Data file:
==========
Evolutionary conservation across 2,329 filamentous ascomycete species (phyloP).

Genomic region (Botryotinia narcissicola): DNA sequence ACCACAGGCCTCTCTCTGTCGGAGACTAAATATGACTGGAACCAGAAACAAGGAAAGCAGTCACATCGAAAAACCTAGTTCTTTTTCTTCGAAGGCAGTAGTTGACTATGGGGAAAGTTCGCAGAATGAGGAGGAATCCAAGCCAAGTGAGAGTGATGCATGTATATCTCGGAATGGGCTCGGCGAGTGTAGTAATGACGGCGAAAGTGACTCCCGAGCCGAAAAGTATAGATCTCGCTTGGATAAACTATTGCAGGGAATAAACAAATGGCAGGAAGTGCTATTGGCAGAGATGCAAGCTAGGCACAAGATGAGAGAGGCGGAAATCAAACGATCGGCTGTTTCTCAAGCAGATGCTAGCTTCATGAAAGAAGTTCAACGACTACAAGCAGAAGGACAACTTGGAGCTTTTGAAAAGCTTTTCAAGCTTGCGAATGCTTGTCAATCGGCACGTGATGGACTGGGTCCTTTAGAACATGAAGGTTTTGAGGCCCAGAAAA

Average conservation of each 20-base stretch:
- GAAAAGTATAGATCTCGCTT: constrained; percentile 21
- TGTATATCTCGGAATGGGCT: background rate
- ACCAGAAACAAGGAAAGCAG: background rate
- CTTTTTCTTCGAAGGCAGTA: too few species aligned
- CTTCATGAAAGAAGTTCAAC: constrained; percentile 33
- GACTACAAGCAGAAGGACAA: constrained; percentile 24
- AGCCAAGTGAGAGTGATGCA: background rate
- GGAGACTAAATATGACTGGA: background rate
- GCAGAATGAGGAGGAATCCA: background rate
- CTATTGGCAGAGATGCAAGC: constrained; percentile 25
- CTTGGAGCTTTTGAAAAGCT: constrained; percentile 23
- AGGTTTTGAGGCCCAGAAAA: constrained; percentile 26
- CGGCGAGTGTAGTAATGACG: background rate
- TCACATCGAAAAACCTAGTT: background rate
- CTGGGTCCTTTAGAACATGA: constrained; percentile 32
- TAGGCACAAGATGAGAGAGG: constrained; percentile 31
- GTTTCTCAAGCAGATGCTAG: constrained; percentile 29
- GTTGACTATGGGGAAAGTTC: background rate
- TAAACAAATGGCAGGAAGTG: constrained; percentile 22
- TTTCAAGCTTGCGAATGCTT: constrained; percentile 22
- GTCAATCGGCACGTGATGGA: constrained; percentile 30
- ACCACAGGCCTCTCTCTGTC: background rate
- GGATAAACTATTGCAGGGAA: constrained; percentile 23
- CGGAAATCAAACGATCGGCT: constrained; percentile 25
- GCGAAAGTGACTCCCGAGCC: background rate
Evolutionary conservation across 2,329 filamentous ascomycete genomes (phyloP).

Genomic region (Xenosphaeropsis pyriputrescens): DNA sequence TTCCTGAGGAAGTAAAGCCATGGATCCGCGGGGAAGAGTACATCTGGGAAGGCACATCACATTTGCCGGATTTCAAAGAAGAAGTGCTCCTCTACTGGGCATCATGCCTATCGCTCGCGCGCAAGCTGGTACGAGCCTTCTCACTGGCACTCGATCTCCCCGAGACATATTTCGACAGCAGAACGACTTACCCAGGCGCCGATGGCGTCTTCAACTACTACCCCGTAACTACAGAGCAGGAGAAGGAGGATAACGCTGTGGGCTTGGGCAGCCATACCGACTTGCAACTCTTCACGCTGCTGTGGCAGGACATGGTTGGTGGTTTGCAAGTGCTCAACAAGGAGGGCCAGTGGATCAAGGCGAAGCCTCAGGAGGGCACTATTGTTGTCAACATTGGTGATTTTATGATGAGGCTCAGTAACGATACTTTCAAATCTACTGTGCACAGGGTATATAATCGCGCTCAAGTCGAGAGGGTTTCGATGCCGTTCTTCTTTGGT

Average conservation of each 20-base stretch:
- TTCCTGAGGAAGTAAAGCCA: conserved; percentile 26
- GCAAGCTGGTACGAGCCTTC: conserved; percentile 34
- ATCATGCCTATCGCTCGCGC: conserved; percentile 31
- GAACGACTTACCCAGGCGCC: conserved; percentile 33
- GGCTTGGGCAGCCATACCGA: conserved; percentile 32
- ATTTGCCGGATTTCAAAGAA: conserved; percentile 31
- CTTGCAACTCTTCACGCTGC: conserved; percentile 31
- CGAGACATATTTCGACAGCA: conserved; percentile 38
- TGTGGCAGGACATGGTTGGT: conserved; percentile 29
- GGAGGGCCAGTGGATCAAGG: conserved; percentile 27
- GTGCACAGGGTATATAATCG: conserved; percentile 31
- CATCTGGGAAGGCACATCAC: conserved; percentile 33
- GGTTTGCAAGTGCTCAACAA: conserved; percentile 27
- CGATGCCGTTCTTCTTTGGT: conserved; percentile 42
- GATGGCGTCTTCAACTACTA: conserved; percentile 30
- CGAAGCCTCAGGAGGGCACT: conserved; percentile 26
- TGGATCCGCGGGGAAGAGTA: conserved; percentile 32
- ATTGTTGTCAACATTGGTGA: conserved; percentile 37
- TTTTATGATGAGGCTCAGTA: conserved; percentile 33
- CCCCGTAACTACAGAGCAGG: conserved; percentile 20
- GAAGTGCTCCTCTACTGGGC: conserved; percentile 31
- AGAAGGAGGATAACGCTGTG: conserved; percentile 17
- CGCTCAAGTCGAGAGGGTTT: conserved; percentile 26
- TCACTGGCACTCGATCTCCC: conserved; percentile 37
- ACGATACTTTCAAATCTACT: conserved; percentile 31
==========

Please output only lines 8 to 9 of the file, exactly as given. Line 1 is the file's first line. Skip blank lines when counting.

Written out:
- CTTCATGAAAGAAGTTCAAC: constrained; percentile 33
- GACTACAAGCAGAAGGACAA: constrained; percentile 24